This is a piece I wrote for my old blog Green Ink, about 10 years ago. As today would have been Margaret Scott’s 85th birthday, I thought I’d republish it here.
When I was sixteen years old, my school held a kind of activity day in late October in the lead up to the end of the year and the Christmas holidays, when attention levels were drooping and we were in need of some fun, with the HSC (Oz equivalent of GCSE) exams on the horizon for most of us. The day was filled with workshops in various recreational activities designed around the theme of "Let Your Lives Speak", as per the Quaker ethos.
I signed up for the creative writing workshop which was to be run by Margaret Scott. Margaret was a poet, novelist and well-known intellectual, both throughout the state and on a national scale, and at this time she was a regular on Good News Week. Students and teachers alike were abuzz with excitement about her coming to the school - I, on the other hand, almost exclusively inhabited the world of nineteenth-century literature at that time (oh, how cool I was!) and didn't really know who she was. I was just interested in doing a creative writing workshop!
She gave us a topic to write on and we were given fifteen minutes to write a piece, and then we went around the room where everyone read theirs aloud. I was surrounded by students who I think quite fancied themselves as the top dogs of the arts at the school, and most of them eagerly volunteered to go first, with Margaret offering some brief comments, but nothing along the lines of "oh my goodness, that is amazing for one so young", which I think they were expecting! (I'm sure you all went to school with people like that!)
It came to my turn and I read my piece. When I finished, no one said anything.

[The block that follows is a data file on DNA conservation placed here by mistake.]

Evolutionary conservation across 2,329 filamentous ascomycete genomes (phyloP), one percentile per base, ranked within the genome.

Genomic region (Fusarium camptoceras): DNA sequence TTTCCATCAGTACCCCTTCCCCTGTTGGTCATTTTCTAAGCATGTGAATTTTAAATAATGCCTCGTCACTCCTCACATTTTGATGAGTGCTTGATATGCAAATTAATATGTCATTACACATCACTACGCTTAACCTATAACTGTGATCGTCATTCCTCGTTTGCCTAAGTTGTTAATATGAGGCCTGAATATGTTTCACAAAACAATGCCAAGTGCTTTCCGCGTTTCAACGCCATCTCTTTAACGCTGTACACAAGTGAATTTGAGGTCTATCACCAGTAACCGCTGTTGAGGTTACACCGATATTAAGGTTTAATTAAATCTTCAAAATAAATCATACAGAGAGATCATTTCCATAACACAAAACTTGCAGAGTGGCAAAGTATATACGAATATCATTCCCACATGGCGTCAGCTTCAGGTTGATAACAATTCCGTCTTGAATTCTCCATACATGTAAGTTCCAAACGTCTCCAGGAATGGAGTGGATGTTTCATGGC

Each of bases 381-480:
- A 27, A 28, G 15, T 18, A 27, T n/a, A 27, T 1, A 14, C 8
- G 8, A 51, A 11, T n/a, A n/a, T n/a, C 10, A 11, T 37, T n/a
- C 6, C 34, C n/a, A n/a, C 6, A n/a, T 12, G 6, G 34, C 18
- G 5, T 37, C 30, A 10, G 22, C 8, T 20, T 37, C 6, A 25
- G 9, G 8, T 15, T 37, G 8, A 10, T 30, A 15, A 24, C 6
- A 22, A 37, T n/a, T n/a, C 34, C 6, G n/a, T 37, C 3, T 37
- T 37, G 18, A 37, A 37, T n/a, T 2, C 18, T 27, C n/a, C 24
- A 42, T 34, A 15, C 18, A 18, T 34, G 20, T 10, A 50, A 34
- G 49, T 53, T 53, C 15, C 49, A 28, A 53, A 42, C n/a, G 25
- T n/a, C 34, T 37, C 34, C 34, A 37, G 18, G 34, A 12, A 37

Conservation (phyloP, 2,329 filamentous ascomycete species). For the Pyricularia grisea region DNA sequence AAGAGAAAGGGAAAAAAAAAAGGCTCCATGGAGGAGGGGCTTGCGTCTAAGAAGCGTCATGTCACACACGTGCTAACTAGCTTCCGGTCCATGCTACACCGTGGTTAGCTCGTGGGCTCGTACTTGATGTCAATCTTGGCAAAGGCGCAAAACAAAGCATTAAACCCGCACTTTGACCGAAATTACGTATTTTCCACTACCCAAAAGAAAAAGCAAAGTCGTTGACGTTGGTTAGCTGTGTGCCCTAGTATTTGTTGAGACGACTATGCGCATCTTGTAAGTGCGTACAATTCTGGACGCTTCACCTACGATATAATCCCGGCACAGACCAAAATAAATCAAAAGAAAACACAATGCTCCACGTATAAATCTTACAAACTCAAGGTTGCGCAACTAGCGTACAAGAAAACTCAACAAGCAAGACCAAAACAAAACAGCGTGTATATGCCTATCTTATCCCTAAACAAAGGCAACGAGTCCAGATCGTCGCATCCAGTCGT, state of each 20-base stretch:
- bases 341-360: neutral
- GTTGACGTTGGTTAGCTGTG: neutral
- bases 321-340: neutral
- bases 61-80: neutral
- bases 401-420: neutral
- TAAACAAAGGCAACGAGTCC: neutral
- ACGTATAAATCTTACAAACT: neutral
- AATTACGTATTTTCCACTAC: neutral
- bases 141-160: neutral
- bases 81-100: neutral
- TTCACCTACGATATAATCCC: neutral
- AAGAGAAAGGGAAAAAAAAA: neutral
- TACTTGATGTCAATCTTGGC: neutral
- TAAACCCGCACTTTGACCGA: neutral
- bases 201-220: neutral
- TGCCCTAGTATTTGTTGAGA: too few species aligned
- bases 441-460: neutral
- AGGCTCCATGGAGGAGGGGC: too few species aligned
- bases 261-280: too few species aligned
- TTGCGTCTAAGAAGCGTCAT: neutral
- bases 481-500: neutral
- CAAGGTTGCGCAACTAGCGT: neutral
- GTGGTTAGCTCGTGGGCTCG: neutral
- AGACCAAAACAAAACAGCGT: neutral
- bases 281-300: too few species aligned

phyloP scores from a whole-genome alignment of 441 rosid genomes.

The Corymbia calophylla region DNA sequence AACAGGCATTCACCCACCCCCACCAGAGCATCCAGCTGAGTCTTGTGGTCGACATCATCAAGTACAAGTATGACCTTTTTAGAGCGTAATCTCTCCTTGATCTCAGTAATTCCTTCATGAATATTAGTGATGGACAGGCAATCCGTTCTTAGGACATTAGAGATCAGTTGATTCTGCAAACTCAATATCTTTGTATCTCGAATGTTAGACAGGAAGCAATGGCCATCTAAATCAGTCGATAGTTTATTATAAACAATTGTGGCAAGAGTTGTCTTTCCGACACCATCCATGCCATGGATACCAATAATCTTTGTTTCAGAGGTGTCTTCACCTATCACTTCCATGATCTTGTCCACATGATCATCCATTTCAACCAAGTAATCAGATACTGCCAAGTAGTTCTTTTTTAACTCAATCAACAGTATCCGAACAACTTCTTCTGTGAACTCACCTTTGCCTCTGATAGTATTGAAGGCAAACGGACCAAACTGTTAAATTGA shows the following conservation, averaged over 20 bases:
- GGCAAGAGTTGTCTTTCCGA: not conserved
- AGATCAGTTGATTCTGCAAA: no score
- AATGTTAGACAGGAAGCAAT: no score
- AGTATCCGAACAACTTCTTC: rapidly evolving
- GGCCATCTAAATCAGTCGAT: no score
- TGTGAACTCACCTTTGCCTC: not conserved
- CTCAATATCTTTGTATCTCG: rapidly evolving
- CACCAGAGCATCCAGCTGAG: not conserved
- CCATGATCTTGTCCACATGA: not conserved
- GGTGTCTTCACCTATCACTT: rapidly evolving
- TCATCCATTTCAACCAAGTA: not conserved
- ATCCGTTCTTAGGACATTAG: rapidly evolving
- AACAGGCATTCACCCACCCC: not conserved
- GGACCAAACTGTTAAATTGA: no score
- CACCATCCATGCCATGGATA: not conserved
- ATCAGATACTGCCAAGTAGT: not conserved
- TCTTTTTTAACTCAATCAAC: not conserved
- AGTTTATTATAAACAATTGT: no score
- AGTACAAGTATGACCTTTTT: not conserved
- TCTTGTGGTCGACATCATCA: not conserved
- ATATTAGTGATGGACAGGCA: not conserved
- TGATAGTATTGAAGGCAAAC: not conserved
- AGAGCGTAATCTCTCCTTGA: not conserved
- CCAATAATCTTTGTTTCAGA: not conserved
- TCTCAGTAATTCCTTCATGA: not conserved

Margaret started saying something, but then she trailed off and looked directly at me. Her eyes were so perceptive I felt like she could see right through me.
"Would you read that again?" she asked.
Being an insecure teenager with no confidence in my abilities, my immediate thought was "why? What's wrong with it?!" I felt very stupid! But I seem to recall the rest of the people in the room looking at me with a mixture of awe and envy. So, I read it again. Of the whole group, I was the only one asked to read again. And then the piece was discussed for almost the rest of the session, until one of the teachers supervising remembered that there were a few more people to get through! I can't even remember what it was about, but I seem to recall everyone's comments on the hidden symbolism in my piece making me sound far more in command of the craft than I actually was.
I never told anyone about it at the time because as I say, my first reaction was to be embarrassed, but I look back on that episode now with pride. Sometimes in my low moments I think back to it, and think that if a piece I wrote made a fine writer and scholar such as Margaret Scott have to think twice, then maybe I do have something.
It's a memory I treasure. Thank you, Margaret.
She passed away in 2005. It was only in the last few years of her life that I got to know her through her work, not just this memory. I love her poems, particularly the housework ones (which I'm trying to find a copy of) and I recommend trying to find her novel Family Album - if you're in Australia you should be able to get a copy from most libraries. It's a lovely book.
Do you have a moment like this that you look back on, to spur you forward?
~ ~ ~ ~
Sometimes a neighbour's look, a post-card, a telephone call
will carry you up the shore of another life
and leave you gaping amazed at sudden jungle
a world away from the dolorous desk
the spruce back-yard, the brick-and-tile in Rosebud.
This glimmering shade's cacophonous with
unfamiliar names of long-dead pets and teachers,
side-streets in distant cities and faithless lovers.
The canopy's alive with flitting shapes unknown
beyond the confines of this island.
Here is the castaway's camp, his palisade,
contrivances he's fashioned year by year,
stores he saved from the wreck of his old ship
before it sank from sight beyond the reef.
Fragments of once-proud sails now patch his roof.
A saw, a pannikin hang by the bed
where every day he wakes alone at dawn
to a view of mountains. Those peaks rise
over the trees in a blue scrawl whose message
you seem to have read from a different angle
on the wall of sky to the east of your own island.
© Margaret Scott